Hydrocodone is a semi-synthetic opioid (narcotic) synthesized from codeine, one of the opioid alkaloids found in the opium poppy. It is a narcotic analgesic used orally as an antitussive/cough suppressant, but it is also commonly taken orally for relief of moderate to severe pain. U.S. residents make up five percent of the world’s population, but Americans consume 75 percent of the world’s prescription drugs and 99 percent of the world’s hydrocodone.
There are over 200 products containing Hydrocodone in the U.S. In its most usual product forms hydrocodone is combined with acetaminophen (Vicodin, Lortab), but it is also combined with aspirin (Lortab ASA), ibuprofen (Vicoprofen) and antihistamines (Hycomine). Both tablet and liquid forms of hydrocodone are available (e.g., Tussionex). Zohydro ER and Hysingla ER are extended-release forms of hydrocodone that are used for around-the-clock treatment of severe pain.
Precautions when taking hydrocodone
There are many dangerous side effects that might develop when using hydrocodone. Hydrocodone can slow or stop your breathing and should never be taken in larger amounts or for longer than prescribed. Users are advised to not crush, break or open an extended-release pill but to swallow it whole to avoid exposure to a potentially fatal dose. Hydrocodone may be habit-forming, even at regular doses.
Those with severe asthma or breathing problems or a blockage in their stomach or intestines should notuse hydrocodone. Women should be aware that hydrocodone may cause breathing problems, behavior changes or life-threatening addiction and withdrawal symptoms in their newborn if they use the medication during pregnancy. Since hydrocodone can also pass into breast milk and harm a nursing baby, new mothers should not breast-feed while using this medicine.
Dangerous side effects or death can occur when alcohol is combined with this medicine. Taking hydrocodone with grapefruit juice is believed to enhance its narcotic effect. Other drugs may interactwith this medicine, including prescription and over-the-counter medicines, vitamins and herbal products.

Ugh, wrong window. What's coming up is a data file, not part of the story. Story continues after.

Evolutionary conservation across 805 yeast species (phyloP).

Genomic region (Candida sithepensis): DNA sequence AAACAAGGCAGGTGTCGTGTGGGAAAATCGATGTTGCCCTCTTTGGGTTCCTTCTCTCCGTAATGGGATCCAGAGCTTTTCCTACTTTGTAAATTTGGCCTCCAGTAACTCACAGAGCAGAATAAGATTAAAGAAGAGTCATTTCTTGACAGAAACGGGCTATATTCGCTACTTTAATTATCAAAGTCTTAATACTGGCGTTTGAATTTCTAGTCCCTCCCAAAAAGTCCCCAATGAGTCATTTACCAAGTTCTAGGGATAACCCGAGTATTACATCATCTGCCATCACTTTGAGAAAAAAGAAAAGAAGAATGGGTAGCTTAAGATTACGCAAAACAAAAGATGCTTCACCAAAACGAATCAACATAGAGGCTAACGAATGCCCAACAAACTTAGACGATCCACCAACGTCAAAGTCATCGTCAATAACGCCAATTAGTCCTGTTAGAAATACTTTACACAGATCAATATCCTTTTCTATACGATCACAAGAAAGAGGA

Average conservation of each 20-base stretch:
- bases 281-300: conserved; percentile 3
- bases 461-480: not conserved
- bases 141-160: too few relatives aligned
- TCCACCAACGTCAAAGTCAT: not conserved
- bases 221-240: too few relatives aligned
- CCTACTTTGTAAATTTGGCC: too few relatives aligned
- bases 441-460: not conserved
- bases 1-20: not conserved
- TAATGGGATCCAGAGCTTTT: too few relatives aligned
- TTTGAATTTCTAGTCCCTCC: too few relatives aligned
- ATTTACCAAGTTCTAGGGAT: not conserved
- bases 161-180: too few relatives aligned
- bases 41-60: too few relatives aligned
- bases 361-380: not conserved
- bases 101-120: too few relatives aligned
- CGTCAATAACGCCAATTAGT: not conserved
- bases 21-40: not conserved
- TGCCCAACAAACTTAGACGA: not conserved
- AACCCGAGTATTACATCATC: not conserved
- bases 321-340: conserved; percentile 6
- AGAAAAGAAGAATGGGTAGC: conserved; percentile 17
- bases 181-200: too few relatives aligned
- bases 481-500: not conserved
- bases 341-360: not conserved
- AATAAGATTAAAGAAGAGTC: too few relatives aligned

What are the effects of hydrocodone abuse?
Hydrocodone-containing products are in tablet, capsule and liquid forms. A variety of colors, markings and packaging are available. The major source of hydrocodone to the street has been through false call-in and forged prescriptions, professional diversion through unscrupulous pharmacists, doctors and dentists and large-scale thefts. The pills have been sold for $2 to $10 per tablet and $20 to $40 per 8-ounce bottle on the street.
Hydrocodone when abused is taken orally, chewed, crushed and then snorted like cocaine or crushed, then dissolved in water and injected like heroin. As with most opiates, the adverse effects of hydrocodone abuse are dependence and tolerance development.
Taken as prescribed, opioids can be used to manage pain safely and effectively. Properly managed, short-term medical use of opioid analgesics rarely causes addiction. However, regular (e.g., several times a day, for several weeks or more) or longer term use or abuse of opioids can lead to physical dependence and in some cases, addiction. When abused, even a single large dose can cause severe respiratory depression and death. In either case, withdrawal symptoms may occur if drug use is suddenly reduced or stopped. These symptoms can include restlessness, muscle and bone pain, insomnia, diarrhea, vomiting, cold flashes with goose bumps (“cold turkey”) and involuntary leg movements.